We absolutely agree. It is through listening to our clients that we both realize what is valuable as opposed to committing the sin of assumption. That’s how we use our experience to help clients, and that’s one of the many reasons Mr. Beals’ presentation was so compelling.

Jeff and Jason manned the booth in between presenters. Amusingly enough, the staple remover/letter openers were a massive hit.

Secretary of State Paul Pate addressed a packed room right after lunch. Secretary Pate rightly touted the success of the MNLR database along with a number of other services they provide that have been improving things for those in the industry as well as all Iowans.


Thank you, Iowa Title Guaranty!



You Can Split Your Plate at the Restaurant, But Can They Split Your Tip?

Des Moines’ restaurant and bar scene has been abuzz over the past several years for those seeking to develop standout fare and attractive venues. As anyone can tell you, these things are not accomplished without recruiting and retaining a talented workforce. Utilizing the practice of tip-pooling is a well-traveled means of doing just that.


What is tip pooling?

Tip pooling, not to be confused with tip sharing, is a system set in place by the restaurant to collect all tips and split them with all other qualifying employees. By contrast, tip sharing is when the tip recipient handles their own tip and then splits it with whomever they wish.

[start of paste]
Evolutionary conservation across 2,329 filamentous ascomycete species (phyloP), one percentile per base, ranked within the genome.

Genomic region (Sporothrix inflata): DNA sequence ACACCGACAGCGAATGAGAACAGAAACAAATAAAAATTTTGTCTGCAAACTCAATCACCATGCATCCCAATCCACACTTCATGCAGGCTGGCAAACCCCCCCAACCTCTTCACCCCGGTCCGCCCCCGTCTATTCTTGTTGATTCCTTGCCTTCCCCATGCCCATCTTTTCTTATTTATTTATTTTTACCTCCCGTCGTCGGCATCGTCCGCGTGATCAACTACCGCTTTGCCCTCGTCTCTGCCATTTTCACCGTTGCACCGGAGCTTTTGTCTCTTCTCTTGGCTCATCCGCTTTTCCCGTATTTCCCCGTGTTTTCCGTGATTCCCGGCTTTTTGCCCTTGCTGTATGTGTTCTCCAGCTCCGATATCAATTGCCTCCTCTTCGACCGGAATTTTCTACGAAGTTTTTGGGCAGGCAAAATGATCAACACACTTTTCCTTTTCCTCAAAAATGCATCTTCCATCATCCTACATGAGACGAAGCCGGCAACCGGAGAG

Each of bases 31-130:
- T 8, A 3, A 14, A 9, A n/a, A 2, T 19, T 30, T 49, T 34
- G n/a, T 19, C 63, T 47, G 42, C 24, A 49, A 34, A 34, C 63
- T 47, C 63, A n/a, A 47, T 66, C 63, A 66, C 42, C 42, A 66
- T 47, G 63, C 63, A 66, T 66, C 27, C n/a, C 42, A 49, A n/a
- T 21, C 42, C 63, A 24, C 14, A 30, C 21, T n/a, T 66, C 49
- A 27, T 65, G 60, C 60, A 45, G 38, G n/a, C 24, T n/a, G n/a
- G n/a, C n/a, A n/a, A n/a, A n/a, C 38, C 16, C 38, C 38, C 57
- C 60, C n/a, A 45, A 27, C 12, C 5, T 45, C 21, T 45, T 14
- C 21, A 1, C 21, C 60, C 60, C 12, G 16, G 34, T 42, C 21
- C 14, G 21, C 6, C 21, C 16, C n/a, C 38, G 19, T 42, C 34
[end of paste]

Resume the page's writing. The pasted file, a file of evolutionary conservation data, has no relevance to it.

The distinction matters because tipping naturally creates a property right in that tip, aligning it with the customer’s supposed expectation that their tip is going where it is intended - to the server. Hence, a restaurant exercising control over tips by mandating their employees participate in a pool is regulated quite differently than when the employee takes their own tip and distributes it however they please.


Why set up tip pooling arrangement?

To the collaborative mindset, tip pooling may be a no-brainer. Collaboration for the sake of improving the customer experience has been on the rise these days, and tip pooling is a great way to promote that culture within the ranks. The problem is that this collaborative approach is only available to those who are actually serving and engaging the tipping customers. A broad brush paints these people as “front of the house” employees. with an emphasis on who qualifies for “front of the house” and “employee” status, as contrasted with “back of house” employees (those employees that don’t directly engage with customers). Therein lies the legal rub of tip pooling.